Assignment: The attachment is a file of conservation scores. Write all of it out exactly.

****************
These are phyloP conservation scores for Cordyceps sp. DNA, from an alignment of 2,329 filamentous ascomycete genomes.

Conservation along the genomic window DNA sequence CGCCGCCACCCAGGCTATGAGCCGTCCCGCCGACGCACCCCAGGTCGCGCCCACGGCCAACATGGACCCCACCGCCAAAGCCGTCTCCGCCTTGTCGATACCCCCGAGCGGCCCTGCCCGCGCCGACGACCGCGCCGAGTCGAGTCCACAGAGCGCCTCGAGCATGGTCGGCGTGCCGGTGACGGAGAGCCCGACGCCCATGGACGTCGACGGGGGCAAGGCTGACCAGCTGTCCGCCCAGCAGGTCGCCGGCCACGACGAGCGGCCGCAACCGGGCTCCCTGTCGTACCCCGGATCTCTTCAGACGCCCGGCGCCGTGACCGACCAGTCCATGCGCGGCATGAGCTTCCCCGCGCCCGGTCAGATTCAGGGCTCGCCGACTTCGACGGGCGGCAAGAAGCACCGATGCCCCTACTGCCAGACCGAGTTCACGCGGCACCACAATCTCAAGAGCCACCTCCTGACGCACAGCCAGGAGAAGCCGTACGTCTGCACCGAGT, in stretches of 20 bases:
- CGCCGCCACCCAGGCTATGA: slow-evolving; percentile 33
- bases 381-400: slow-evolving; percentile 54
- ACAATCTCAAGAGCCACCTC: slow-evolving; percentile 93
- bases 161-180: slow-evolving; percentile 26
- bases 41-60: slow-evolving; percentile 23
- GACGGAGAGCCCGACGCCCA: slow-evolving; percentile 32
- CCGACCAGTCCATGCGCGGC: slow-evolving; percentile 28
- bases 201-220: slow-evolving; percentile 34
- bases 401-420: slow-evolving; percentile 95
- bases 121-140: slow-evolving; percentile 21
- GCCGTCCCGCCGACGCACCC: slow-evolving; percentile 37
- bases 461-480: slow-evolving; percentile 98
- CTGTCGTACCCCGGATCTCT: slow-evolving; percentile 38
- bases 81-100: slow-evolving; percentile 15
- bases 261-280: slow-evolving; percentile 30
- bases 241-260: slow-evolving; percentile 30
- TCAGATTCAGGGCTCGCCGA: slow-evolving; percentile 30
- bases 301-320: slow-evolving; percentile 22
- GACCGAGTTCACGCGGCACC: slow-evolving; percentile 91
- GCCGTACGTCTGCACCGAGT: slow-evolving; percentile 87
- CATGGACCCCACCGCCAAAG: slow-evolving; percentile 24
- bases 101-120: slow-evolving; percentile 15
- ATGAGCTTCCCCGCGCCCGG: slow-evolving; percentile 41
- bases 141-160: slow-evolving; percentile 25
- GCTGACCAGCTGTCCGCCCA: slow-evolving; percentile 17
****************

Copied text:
These are phyloP conservation scores for Cordyceps sp. DNA, from an alignment of 2,329 filamentous ascomycete genomes.

Conservation along the genomic window DNA sequence CGCCGCCACCCAGGCTATGAGCCGTCCCGCCGACGCACCCCAGGTCGCGCCCACGGCCAACATGGACCCCACCGCCAAAGCCGTCTCCGCCTTGTCGATACCCCCGAGCGGCCCTGCCCGCGCCGACGACCGCGCCGAGTCGAGTCCACAGAGCGCCTCGAGCATGGTCGGCGTGCCGGTGACGGAGAGCCCGACGCCCATGGACGTCGACGGGGGCAAGGCTGACCAGCTGTCCGCCCAGCAGGTCGCCGGCCACGACGAGCGGCCGCAACCGGGCTCCCTGTCGTACCCCGGATCTCTTCAGACGCCCGGCGCCGTGACCGACCAGTCCATGCGCGGCATGAGCTTCCCCGCGCCCGGTCAGATTCAGGGCTCGCCGACTTCGACGGGCGGCAAGAAGCACCGATGCCCCTACTGCCAGACCGAGTTCACGCGGCACCACAATCTCAAGAGCCACCTCCTGACGCACAGCCAGGAGAAGCCGTACGTCTGCACCGAGT, in stretches of 20 bases:
- CGCCGCCACCCAGGCTATGA: slow-evolving; percentile 33
- bases 381-400: slow-evolving; percentile 54
- ACAATCTCAAGAGCCACCTC: slow-evolving; percentile 93
- bases 161-180: slow-evolving; percentile 26
- bases 41-60: slow-evolving; percentile 23
- GACGGAGAGCCCGACGCCCA: slow-evolving; percentile 32
- CCGACCAGTCCATGCGCGGC: slow-evolving; percentile 28
- bases 201-220: slow-evolving; percentile 34
- bases 401-420: slow-evolving; percentile 95
- bases 121-140: slow-evolving; percentile 21
- GCCGTCCCGCCGACGCACCC: slow-evolving; percentile 37
- bases 461-480: slow-evolving; percentile 98
- CTGTCGTACCCCGGATCTCT: slow-evolving; percentile 38
- bases 81-100: slow-evolving; percentile 15
- bases 261-280: slow-evolving; percentile 30
- bases 241-260: slow-evolving; percentile 30
- TCAGATTCAGGGCTCGCCGA: slow-evolving; percentile 30
- bases 301-320: slow-evolving; percentile 22
- GACCGAGTTCACGCGGCACC: slow-evolving; percentile 91
- GCCGTACGTCTGCACCGAGT: slow-evolving; percentile 87
- CATGGACCCCACCGCCAAAG: slow-evolving; percentile 24
- bases 101-120: slow-evolving; percentile 15
- ATGAGCTTCCCCGCGCCCGG: slow-evolving; percentile 41
- bases 141-160: slow-evolving; percentile 25
- GCTGACCAGCTGTCCGCCCA: slow-evolving; percentile 17